VANCOUVER City Council has unanimously supported a motion by NPA Councillor Melissa De Genova to designate a portion of Commercial Drive as Little Italy. De Genova says she is thrilled with Council’s support for her motion and pleased that she has been able to advance this long overdue recognition of Little Italy in Vancouver.
However, she is concerned that an amendment made to her motion by Vision Council members will stall the recognition process by making it part of the contentious Grandview-Woodlands Community Plan. De Genova says making Little Italy part of the Grandview-Woodlands planning process is “a slap in the face” to the Italian community, noting that recognition of other cultural communities in the city, such as Little Saigon, Chinatown, and the Punjabi Market, were never subject to the higher planning standard being imposed on Little Italy.
“I appreciate the strong support I’ve received from the Italian community and the Commercial Drive business owners who came out to support my Little Italy motion,” says De Genova. “I’m going to work tirelessly to ensure that Little Italy on Commercial Drive is officially designated before next year’s ‘Italian Day on the Drive’ event. Vision can stall it, but they can’t stop it.”
Randy Rinaldo, whose family has been actively involved in the Italian community in the Lower Mainland for many years, says he is pleased to see Council moving forward towards recognition of Little Italy. However, he is disappointed that Council is making the designation subject to the broader Grandview-Woodlands plan and not proceeding immediately with formal recognition and designation.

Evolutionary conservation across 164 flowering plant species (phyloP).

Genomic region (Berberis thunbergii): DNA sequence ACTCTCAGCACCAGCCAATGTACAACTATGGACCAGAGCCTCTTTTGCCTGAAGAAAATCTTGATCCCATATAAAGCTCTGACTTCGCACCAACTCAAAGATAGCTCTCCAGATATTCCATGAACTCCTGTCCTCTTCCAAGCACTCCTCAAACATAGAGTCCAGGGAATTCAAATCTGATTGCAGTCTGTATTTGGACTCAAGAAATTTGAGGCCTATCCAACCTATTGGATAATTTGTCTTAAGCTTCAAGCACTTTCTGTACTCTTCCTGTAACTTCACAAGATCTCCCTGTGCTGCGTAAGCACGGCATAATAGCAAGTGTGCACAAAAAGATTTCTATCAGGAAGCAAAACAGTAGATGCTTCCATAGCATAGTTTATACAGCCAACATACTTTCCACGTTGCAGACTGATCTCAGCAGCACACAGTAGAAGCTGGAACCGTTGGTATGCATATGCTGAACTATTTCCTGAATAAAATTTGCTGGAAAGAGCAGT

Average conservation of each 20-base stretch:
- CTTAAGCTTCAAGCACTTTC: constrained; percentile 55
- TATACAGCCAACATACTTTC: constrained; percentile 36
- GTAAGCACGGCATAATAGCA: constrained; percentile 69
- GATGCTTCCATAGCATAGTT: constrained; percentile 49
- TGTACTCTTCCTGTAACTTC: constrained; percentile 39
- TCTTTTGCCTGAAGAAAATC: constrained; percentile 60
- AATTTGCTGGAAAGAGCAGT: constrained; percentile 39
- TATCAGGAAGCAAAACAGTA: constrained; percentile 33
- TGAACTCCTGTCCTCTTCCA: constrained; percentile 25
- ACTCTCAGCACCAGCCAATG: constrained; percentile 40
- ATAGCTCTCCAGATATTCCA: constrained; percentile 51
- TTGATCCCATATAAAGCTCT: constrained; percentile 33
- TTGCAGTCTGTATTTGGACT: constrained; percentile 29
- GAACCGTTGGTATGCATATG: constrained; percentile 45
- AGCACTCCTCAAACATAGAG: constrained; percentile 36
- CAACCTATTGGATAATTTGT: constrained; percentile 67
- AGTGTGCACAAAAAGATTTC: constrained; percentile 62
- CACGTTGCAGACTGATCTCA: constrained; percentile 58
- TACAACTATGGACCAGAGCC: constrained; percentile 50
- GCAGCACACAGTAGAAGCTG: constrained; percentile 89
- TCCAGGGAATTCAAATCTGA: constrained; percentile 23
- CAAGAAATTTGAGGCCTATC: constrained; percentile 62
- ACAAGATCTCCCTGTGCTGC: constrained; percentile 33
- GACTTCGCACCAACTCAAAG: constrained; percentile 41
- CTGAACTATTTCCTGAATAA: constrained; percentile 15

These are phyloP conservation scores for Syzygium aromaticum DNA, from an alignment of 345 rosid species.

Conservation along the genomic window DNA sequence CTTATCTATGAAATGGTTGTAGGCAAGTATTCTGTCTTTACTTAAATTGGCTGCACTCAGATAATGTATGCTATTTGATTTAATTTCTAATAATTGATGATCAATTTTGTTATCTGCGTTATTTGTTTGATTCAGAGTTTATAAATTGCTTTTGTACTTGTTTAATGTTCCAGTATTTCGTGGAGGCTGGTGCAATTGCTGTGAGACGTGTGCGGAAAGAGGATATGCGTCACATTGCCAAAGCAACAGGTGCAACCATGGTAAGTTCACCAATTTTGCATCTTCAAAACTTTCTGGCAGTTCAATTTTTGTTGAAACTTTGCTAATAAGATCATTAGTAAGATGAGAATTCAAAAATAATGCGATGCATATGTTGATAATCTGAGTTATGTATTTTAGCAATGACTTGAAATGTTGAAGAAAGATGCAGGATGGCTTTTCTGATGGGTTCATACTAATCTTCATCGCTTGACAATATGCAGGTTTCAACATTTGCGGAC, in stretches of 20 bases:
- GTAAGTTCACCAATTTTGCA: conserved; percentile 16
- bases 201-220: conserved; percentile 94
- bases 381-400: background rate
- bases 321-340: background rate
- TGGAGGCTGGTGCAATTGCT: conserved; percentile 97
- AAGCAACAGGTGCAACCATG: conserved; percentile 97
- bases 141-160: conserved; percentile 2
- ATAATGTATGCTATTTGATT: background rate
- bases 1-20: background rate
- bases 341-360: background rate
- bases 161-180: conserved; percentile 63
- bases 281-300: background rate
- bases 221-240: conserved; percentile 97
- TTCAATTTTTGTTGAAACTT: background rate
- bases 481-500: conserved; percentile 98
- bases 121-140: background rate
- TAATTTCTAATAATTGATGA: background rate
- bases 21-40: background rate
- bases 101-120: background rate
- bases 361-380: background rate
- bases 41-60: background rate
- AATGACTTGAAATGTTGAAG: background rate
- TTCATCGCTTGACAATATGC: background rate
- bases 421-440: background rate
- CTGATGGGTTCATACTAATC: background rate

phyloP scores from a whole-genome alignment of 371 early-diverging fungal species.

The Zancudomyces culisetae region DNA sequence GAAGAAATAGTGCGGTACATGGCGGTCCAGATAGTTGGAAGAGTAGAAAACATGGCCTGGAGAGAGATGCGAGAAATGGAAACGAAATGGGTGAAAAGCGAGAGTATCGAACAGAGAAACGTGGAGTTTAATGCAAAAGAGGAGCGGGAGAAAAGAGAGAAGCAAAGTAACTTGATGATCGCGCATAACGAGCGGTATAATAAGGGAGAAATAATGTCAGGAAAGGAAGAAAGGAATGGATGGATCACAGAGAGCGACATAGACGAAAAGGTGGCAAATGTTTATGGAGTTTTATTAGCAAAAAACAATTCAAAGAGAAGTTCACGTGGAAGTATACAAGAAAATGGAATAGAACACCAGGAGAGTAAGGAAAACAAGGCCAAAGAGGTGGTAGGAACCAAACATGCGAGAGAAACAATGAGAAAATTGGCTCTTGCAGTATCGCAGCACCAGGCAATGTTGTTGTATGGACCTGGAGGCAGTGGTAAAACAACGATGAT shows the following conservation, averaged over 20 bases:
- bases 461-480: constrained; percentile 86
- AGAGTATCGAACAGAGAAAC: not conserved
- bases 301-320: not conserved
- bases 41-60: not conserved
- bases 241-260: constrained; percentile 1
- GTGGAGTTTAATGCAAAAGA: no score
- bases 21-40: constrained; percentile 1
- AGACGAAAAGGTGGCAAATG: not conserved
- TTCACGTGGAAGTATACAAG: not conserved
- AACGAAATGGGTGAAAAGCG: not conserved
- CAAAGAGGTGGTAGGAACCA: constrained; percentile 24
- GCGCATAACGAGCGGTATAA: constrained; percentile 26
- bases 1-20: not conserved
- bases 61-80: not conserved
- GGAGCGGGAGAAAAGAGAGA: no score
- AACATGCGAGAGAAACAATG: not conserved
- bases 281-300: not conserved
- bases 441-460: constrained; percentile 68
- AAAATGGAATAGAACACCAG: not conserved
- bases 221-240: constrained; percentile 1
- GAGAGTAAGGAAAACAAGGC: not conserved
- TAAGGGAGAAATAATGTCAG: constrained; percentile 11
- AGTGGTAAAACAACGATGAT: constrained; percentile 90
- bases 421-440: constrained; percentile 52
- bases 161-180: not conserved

“There are about 30 Italian-owned and Italian product-related businesses in an eight-block radius along The Drive,” says Rinaldo. “Nowhere else in the Lower Mainland do you see such a concentration of Italian businesses in one place. The Italian community continues to be the heart and soul of The Drive and it was the Italian community that defined The Drive’s accepting community spirit seen today.”
Many other cities, such as Montreal, Toronto, New York, Boston, Edmonton and Winnipeg, enjoy the economic, tourism and cultural benefits of having an area designated as Little Italy.